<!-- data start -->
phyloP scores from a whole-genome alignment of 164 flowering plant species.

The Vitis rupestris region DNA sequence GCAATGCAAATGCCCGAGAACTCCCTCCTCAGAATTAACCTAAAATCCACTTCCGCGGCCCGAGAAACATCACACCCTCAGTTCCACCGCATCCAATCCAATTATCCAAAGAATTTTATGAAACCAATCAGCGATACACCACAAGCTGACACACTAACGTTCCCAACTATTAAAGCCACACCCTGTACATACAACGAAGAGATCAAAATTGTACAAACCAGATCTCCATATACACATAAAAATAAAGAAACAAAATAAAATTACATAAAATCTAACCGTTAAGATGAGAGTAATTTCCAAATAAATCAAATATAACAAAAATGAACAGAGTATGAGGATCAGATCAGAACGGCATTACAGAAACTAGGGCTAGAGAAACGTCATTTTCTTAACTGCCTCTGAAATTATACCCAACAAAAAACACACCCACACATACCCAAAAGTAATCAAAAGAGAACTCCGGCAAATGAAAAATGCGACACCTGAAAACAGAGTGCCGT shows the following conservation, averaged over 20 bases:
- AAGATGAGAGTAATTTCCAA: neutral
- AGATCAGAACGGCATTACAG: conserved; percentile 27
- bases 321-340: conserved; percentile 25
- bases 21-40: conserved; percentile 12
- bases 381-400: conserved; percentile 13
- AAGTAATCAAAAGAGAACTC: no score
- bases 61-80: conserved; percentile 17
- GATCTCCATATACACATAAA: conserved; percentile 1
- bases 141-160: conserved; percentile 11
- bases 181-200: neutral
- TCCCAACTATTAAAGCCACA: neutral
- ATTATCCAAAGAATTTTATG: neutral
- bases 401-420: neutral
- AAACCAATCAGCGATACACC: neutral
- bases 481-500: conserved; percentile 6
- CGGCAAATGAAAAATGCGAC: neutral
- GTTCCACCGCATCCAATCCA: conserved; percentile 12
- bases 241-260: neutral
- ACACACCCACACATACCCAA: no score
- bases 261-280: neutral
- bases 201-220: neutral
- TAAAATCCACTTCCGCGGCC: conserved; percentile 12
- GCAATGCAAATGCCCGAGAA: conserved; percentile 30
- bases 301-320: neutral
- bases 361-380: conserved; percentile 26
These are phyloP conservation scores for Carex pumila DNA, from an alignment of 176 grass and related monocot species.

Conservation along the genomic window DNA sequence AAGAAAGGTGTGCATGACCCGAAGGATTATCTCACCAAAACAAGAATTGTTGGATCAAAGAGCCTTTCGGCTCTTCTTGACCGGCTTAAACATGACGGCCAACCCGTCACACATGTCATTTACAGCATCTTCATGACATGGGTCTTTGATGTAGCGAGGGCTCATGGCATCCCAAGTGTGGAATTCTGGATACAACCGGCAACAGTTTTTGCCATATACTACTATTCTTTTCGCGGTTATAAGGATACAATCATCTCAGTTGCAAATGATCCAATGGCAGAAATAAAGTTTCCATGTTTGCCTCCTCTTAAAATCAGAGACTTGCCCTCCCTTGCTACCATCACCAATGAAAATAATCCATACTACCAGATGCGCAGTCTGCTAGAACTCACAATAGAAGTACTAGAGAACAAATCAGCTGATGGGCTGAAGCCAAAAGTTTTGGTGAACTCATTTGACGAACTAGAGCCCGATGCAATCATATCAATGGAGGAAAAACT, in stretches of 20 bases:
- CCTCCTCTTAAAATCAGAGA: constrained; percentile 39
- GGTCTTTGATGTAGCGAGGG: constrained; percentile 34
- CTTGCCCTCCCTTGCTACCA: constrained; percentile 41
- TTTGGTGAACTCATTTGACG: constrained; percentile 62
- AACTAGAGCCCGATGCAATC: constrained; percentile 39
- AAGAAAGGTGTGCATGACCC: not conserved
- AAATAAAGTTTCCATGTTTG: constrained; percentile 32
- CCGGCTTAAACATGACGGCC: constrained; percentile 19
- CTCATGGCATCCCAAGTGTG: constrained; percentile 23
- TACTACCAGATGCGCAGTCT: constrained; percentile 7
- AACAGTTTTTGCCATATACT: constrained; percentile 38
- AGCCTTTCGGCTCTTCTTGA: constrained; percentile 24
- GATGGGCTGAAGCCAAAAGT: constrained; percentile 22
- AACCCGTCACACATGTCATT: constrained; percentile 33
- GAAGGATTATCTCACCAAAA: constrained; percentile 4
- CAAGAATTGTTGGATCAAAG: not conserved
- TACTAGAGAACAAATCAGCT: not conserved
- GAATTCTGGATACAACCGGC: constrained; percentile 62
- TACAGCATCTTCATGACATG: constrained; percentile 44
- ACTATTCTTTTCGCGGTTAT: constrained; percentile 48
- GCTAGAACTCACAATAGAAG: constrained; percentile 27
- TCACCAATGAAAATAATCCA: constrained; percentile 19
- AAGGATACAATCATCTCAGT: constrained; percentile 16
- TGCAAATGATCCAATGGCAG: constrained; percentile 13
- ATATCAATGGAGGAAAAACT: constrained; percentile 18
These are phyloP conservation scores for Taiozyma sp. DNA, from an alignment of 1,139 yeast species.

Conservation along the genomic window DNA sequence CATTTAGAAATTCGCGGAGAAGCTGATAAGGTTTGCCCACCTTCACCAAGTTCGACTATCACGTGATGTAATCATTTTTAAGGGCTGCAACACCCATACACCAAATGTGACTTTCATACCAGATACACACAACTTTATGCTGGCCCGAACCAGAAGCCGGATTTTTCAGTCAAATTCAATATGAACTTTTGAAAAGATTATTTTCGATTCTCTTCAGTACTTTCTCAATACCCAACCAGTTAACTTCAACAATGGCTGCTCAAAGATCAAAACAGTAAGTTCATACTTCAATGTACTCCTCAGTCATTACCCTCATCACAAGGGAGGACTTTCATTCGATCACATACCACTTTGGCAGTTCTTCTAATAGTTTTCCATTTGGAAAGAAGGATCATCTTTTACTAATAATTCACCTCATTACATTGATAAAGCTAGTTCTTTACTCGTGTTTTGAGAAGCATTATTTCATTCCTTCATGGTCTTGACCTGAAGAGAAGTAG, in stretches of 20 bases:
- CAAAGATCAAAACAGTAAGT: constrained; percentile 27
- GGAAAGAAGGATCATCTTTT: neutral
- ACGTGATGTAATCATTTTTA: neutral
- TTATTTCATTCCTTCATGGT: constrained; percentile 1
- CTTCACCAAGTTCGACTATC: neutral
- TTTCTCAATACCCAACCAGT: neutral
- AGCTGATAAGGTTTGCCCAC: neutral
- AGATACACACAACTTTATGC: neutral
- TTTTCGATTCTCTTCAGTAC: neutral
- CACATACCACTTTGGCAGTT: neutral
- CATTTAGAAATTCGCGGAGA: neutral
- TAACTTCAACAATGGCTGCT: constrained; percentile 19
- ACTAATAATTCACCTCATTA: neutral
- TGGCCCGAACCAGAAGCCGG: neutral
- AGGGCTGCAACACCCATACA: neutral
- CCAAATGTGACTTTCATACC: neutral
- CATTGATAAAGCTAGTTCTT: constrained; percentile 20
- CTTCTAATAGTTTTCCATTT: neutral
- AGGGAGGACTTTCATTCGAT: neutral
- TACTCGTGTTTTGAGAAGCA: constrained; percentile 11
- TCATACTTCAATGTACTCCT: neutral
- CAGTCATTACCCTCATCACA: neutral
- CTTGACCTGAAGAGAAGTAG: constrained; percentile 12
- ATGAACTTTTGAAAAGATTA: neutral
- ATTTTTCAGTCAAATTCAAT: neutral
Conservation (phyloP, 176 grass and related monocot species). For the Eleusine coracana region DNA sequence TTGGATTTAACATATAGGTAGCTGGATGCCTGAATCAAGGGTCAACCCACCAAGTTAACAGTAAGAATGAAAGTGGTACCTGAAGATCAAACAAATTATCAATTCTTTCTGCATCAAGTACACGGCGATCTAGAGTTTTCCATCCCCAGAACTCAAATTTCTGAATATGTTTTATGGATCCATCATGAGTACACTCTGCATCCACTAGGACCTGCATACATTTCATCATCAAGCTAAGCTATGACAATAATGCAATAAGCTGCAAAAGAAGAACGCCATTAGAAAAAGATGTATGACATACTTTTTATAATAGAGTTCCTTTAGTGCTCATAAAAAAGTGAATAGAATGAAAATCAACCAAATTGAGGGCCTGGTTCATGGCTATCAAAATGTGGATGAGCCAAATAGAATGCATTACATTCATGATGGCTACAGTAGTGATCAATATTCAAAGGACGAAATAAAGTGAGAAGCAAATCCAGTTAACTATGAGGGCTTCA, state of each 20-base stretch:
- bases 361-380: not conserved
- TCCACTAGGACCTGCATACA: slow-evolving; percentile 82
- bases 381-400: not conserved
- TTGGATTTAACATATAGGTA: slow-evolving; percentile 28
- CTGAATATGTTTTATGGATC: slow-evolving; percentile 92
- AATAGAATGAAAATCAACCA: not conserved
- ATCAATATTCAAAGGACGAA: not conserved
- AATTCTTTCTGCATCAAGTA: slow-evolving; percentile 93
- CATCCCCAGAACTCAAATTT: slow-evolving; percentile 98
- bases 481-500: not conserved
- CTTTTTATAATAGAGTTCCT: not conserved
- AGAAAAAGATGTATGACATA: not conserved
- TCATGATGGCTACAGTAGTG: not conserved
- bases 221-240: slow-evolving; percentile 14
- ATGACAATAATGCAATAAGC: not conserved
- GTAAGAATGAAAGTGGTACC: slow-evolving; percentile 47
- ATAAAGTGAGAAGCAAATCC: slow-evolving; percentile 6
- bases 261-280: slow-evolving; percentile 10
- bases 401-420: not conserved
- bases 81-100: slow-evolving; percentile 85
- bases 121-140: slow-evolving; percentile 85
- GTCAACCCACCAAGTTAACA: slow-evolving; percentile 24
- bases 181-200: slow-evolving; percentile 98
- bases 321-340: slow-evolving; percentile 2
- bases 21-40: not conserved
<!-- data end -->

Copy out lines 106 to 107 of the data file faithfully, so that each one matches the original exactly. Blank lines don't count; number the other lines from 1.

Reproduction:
- bases 321-340: slow-evolving; percentile 2
- bases 21-40: not conserved